21. Broncofan7  •  Oct 8, 2013 @5:13 pm

    Some people like to complain while offering no solutions. Others are constructive in their posts. AJ complains about community pharmacy, insults community pharmacy, terms compounding a greedy scam all the while being employed by one of the main causes of the decline of professional satisfaction for many pharmacists, the PBM. He is embarrassed by his profession so he’s taking an active role in the destruction of it.

  22. Broncofan7  •  Oct 8, 2013 @5:29 pm

    Processing prior authorizations ( shuffling papers) IS NOT practicing pharmacy.

  23. AJ  •  Oct 9, 2013 @8:02 am

    Proof reading prescription data entry of a technician and verifying the picture on the screen matches the pills in a vial a technician filled while bypassing the DUR screens as fast as you can without reading them sure as hell isn’t practicing pharmacy either.
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    You don’t understand a damn thing that’s going on right now do you broncoidiot7? Your little anomaly of a pharmacy in West Texas is the exception to the norm. 99% of people in Texas fill prescriptions at major retail chains. You’re God damn right I’m embarrassed to be associated with what those chains have done to the profession. Go back and slowly read my posts and you will see I’ve blasted the corporate retail chains that have ruined the profession.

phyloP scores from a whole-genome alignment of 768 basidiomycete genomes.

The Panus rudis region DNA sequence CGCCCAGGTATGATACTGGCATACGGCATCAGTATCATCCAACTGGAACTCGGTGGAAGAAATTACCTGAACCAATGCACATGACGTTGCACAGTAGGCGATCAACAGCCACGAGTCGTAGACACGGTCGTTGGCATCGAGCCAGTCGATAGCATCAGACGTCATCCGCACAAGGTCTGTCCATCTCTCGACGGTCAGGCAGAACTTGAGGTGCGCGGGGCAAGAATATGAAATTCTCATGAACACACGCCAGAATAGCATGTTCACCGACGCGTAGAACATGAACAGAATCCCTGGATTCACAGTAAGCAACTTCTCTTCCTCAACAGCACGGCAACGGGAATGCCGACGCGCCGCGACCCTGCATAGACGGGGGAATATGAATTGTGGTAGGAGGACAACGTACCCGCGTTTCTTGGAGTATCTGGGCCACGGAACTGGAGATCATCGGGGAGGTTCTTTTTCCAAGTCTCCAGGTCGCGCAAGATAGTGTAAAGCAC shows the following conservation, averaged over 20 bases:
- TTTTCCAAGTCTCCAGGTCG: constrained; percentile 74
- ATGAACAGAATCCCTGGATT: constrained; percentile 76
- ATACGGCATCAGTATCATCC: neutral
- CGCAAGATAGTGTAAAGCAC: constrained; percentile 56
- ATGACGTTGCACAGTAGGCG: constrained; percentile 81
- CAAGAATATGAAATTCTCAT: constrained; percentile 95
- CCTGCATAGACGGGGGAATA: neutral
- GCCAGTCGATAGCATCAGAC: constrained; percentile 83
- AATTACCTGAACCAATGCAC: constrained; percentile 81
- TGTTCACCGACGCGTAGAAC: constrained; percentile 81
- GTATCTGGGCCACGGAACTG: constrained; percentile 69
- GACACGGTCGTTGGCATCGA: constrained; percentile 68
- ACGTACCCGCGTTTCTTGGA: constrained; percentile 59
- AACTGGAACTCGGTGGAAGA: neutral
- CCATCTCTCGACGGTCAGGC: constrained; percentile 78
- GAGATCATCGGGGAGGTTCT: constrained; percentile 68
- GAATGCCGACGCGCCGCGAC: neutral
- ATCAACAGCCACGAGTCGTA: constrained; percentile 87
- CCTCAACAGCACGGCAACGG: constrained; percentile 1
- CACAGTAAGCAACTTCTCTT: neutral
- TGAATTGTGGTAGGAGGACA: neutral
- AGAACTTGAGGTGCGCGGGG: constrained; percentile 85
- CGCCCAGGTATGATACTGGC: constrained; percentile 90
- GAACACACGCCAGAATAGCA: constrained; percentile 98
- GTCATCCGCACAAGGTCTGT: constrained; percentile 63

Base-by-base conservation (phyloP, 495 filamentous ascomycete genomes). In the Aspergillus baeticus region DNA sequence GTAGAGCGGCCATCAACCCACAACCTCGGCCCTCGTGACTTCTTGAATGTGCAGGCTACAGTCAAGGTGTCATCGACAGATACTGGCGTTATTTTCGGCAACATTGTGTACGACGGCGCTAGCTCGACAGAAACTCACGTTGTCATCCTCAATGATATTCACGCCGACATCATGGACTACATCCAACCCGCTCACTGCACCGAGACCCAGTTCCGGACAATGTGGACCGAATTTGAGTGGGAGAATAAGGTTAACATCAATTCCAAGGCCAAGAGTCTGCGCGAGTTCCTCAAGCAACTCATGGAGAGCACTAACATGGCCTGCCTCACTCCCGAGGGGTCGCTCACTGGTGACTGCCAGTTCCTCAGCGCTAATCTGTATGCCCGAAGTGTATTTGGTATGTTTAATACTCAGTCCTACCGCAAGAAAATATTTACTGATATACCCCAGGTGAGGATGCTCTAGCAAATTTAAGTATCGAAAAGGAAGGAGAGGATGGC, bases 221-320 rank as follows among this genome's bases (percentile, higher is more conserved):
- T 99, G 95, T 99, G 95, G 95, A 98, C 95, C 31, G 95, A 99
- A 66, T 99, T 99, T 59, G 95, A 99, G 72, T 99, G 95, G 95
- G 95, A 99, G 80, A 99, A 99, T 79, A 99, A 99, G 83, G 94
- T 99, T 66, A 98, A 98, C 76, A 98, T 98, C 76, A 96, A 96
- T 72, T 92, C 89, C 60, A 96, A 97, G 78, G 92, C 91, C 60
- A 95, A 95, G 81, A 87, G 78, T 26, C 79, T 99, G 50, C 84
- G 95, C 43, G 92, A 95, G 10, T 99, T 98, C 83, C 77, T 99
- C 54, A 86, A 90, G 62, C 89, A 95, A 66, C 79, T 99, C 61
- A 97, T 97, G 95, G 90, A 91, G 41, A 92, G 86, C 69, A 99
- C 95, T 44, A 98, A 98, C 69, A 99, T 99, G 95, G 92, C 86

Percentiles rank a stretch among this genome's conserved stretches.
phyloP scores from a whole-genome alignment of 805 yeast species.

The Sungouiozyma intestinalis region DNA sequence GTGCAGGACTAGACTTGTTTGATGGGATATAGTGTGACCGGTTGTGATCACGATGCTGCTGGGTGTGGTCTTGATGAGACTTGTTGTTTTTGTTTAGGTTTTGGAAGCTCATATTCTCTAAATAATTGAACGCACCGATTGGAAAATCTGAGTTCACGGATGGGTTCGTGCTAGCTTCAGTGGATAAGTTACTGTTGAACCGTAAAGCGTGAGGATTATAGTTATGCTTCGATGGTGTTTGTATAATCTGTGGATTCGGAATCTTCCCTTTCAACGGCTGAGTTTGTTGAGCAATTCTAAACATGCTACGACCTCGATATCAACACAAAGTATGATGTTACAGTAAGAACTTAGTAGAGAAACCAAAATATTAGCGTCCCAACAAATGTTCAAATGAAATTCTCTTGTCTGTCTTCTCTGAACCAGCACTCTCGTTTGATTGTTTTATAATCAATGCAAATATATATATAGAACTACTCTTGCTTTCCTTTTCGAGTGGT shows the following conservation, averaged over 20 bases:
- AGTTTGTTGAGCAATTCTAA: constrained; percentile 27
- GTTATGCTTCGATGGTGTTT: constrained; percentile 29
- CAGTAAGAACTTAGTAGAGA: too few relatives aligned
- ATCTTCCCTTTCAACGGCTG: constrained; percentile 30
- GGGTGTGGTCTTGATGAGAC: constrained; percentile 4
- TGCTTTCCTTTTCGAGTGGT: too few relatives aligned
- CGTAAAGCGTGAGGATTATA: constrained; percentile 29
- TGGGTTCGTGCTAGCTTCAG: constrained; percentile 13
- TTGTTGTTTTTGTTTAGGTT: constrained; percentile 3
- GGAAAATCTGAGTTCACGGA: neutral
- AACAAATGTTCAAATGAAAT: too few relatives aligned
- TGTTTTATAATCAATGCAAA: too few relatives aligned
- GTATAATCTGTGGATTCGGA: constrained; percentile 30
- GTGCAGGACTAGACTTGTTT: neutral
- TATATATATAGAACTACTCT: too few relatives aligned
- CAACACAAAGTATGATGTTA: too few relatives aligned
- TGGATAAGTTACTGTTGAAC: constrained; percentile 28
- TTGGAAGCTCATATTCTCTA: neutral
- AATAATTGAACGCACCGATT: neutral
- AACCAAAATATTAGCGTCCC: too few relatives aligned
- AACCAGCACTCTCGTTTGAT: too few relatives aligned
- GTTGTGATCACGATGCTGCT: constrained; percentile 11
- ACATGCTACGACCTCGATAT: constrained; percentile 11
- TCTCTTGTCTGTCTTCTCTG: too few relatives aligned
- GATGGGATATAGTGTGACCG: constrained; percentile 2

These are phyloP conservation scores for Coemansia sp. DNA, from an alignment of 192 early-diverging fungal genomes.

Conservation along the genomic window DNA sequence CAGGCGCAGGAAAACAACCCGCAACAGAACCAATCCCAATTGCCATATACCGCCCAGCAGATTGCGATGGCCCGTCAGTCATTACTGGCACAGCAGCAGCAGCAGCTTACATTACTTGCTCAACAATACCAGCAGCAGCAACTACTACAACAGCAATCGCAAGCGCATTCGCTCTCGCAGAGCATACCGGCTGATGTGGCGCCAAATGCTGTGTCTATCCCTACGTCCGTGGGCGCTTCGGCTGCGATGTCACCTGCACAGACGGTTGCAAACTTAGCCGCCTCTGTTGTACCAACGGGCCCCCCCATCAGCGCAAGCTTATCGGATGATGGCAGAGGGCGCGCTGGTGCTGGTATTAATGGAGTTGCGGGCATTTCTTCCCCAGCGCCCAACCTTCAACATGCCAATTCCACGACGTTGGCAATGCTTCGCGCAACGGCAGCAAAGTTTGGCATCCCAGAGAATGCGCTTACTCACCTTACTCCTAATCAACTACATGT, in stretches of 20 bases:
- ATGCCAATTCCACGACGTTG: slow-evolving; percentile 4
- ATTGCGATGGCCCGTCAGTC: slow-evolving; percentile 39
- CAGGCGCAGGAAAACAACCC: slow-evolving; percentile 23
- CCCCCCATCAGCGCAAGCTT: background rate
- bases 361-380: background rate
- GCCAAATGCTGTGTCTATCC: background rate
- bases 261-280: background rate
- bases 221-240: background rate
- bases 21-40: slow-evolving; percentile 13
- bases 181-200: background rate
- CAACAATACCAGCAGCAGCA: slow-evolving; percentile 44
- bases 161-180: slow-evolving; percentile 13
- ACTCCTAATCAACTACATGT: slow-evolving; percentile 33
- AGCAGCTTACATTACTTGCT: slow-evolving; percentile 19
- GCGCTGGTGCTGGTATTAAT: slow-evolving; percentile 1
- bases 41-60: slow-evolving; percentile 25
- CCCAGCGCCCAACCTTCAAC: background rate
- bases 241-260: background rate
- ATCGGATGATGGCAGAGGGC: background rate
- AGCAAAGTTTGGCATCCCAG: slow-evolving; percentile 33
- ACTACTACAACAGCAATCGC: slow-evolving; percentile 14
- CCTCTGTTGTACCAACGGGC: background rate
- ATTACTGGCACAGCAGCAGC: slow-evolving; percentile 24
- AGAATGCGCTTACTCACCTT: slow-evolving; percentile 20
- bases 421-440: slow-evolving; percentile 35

24. broncofan7  •  Oct 9, 2013 @9:22 am

    Wrong again AJ.Oversight of the dispensing of the prescription process (right medication, right patient, right dose, etc.) is in fact the practice of pharmacy, along with counseling patients on OTC medication questions, loaning Mr. Smith 3 levothyroxine because his MD hasn’t yet responded to our 3rd fax refill request and calling the physician over a dosing error are also squeezed into the normal day of a practicing Pharmacist.

    But do you know what the true litmus test is to see if you are truly practicing Pharmacy or not? It’s in your professional liability. As a Prior Authorization “Pharmacist” you have N-O-N-E. If a PA request actually met criteria for approval but somehow didn’t get approved in the time limit allotted, you may receive sanction from your PBM employer but the TSBP can’t sanction your license despite your error that caused a physician and patient to have to seek another treatment modality. You are NOT practicing Pharmacy; your an administrative worker working on behalf of a company that creates it “formulary” on the basis of whether or not a manufacturer will PAY THEM KICKBACKS to put a medication on their “formulary” (IE Nexium instead of Aciphex/Dexilant.)